It looks like you're using an Ad Blocker.
Please white-list or disable AboveTopSecret.com in your ad-blocking tool.
Some features of ATS will be disabled while you continue to use an ad-blocker.
Originally posted by getreadyalready
(Edible Local Plants, Basic First Aid, Basic Survival Skills, Field Dressing Game)
1. Medications. If you have medications that you have to take on a regular basis, you need to keep at least 3 days worth in your 72 hour kit. Many drugs break down in the extreme heat of a car, so ask your pharmacist how long they'll stay safe in your car and how long they'll stay effective. As an example, if your pharmacist tells you that a certain drug will last for 3 years at room temperature, but only 2 months if you keep it in your car, then you should use the drugs that are in your car every month or two and replace them with fresh drugs. The life expectancy of your drugs will, of course, be different depending on where you live and the season of the year.
2. Footwear/clothes. If you ever wear flip flops, heels, or dress shoes, then consider carrying a pair of quality shoes/boots in your car. Stick in at least one pair of quality socks and underwear as well. Remember the pictures and videos after 9/11 of people running barefoot, holding their $500 shoes? Imagine how your body would feel after doing that for a few miles.
3. Clothes for the wrong season. You should either carry clothes for both summer and winter, carry convertable clothes, or change the clothing contents of your kit every spring/fall. Shorts won't help much in the winter and insulated cover-alls won't help much in the summer.
4. Young children. If you have young children, they add a HUGE level of complexity to any survival situation. Can/will they eat your survival food? Do you have spare clothes/diapers/wipes for them? Do you have a way to manage their pain from teething/injuries? Do you have a way to transport them? It might be worth learning how to use a regular bedsheet to create a wearable baby sling and carry a bedsheet with you in your car. If you have a stroller with inflatable tires, do you carry spare tires and/or a tire repair kit?
5. Pain. If you aren't good at handling pain, learn proven techniques from someone you know who has done natural child-birthing, a midwife, birthing coach, or doula. In addition, consider carrying ibuprofen, anbesol, or even prescription pain medications. If you are concerned about a hurt pet, consider getting livestock lidocaine. (It requires a vetrenarian's prescription, but costs a fraction of human lidocaine.)
4 season tent (as light as possible)
high grade plastic tarps
region-appropriate sleeping bag
99% or better quality water filter, worth whatever price you have to pay
Potassium Iodine tablets
1/2 gallon of unscented bleach
BPA-free Nalgene-type water containers
2 to 3 weeks non-perishable long-haul food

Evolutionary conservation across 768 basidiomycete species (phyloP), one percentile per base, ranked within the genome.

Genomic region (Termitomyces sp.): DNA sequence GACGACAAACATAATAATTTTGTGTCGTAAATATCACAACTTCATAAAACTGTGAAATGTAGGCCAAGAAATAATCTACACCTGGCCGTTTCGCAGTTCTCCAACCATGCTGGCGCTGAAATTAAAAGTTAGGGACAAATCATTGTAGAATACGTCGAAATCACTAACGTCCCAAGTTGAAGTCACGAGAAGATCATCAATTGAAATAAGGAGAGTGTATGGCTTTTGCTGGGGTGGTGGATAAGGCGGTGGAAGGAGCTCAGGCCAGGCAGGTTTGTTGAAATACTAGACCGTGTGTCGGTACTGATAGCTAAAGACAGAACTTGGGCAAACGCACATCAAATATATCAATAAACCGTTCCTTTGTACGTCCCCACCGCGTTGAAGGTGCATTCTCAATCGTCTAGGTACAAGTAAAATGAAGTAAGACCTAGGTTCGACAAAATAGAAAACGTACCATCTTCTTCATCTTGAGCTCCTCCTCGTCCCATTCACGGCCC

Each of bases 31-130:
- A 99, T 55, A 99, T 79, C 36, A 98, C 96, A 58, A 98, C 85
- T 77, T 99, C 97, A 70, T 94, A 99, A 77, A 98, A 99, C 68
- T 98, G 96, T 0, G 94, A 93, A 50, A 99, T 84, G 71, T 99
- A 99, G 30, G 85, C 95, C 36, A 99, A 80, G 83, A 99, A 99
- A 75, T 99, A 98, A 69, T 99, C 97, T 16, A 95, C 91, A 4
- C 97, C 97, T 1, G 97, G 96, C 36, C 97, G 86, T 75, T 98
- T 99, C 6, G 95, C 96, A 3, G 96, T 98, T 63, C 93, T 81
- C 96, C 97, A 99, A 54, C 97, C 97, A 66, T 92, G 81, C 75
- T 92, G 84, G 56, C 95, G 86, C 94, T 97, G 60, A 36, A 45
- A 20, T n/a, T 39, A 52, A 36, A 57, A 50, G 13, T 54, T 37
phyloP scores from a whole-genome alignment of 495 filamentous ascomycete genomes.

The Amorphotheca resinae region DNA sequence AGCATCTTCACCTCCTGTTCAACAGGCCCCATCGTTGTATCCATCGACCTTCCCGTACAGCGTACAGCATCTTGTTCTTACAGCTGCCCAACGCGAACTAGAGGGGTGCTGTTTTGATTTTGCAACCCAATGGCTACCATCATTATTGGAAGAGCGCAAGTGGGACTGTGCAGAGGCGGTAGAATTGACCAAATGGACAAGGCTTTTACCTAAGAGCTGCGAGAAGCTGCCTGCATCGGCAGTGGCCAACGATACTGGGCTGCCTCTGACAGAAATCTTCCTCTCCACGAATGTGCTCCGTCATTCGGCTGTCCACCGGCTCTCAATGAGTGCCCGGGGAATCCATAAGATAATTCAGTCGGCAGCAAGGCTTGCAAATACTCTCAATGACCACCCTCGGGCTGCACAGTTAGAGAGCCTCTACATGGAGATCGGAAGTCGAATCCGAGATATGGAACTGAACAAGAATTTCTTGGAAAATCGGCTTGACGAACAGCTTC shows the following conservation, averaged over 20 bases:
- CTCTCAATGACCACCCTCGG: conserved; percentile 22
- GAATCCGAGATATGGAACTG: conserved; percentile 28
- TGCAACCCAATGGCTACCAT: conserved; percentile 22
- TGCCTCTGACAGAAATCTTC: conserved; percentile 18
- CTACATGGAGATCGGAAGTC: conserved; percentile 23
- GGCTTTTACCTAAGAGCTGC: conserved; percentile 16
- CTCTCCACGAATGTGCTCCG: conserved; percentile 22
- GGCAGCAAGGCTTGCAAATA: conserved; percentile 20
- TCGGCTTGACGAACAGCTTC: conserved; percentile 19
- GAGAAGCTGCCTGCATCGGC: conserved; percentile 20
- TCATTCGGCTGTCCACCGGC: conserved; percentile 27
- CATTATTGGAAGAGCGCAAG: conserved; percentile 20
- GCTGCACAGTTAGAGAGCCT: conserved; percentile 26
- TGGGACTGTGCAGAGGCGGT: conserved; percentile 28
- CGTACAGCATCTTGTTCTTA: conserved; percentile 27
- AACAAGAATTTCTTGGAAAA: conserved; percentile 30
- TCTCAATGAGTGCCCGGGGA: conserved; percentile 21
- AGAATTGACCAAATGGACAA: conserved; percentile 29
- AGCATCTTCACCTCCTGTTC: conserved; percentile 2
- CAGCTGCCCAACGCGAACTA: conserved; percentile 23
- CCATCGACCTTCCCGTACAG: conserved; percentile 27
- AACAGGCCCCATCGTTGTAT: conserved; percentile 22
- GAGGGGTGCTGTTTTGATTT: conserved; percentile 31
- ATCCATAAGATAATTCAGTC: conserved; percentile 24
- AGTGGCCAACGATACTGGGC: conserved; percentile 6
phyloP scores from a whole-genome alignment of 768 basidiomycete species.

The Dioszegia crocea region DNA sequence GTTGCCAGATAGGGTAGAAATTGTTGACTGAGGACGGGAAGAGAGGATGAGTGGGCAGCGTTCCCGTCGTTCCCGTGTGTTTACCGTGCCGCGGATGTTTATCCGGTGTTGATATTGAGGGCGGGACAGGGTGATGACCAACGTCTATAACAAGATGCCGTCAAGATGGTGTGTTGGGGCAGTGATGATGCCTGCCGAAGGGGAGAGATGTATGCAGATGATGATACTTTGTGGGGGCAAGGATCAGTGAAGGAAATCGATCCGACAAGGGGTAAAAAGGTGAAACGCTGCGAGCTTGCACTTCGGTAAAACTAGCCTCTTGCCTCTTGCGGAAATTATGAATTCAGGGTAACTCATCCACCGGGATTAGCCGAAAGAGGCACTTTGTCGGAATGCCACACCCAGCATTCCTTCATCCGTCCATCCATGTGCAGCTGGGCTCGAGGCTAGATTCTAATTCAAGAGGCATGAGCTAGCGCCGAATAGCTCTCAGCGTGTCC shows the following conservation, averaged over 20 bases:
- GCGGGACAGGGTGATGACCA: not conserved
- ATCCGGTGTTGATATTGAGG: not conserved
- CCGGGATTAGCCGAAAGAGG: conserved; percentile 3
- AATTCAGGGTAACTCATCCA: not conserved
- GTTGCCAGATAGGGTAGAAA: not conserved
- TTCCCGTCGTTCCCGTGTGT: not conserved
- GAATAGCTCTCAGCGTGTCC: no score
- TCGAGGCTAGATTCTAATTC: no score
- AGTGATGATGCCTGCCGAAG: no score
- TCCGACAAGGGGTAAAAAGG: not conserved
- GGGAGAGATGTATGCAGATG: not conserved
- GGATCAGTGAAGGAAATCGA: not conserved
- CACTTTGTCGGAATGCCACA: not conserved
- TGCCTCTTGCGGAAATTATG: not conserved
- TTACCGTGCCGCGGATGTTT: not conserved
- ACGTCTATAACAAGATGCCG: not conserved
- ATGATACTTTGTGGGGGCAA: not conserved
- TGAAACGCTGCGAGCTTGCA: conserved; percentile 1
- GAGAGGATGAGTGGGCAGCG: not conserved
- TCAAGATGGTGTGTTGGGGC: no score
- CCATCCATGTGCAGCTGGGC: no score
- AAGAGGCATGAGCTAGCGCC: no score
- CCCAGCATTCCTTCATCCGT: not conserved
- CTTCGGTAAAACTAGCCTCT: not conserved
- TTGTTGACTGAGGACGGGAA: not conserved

12ga or 20ga pump action shotgun with an 18" barrel
fowl, small and large game ammunition
OC spray (with UV dye)
First aid kit
Personal Needs kit (dental, feminine, vision, prescription medication)
2 to 3 good books
deck of cards and pair of dice
Suitable hiking grade backpack (internal frame) in earth tone colors
Cutlery - mess kit, fixed blade full tang knife, folding pocket knife, hatchet and machette
Quality hiking boots (ideally waterproof)
Flashlights (at least two, several changes of batteries for each)
NOAA-band weather radio
If you've got a $1,000 and are planning on surviving something bad in the future, then you need to get in with a farmer that knows how to live off the land by producing animals and gardens. You need to group up with others that have a $1,000 and start a co-operative with such a farmer type person. It could help you and him now, and all of you later.
Cow Shares, Herd Shares, Farm Shares
In states where dairy regulations forbid consumers their constitutional right to purchase raw milk in stores or directly from farmers, consumers are entering into share agreements with the farmer.
In a cow share or herd share agreement, consumers pay a farmer a fee for boarding their cow, (or share of a cow), caring for the cow and milking the cow. The cow share owner then obtains (but does not purchase) the milk from his own cow. This arrangement is similar to arrangements of owning a share in a racehorse or a bull.
Some states, such as Wisconsin, actually forbid cow share agreements (which represents a further abridgement of our constitutional rights.) In these states, consumers and farmers have set up corporations in which consumers hold non-voting shares. This permits the consumer to obtain raw milk and other products from the farm in which he shares ownership (a farm share). It is more difficult and more expensive to set up a farm share program than a cow or herd share program, but this arrangement has the advantage of providing the farmer with more protection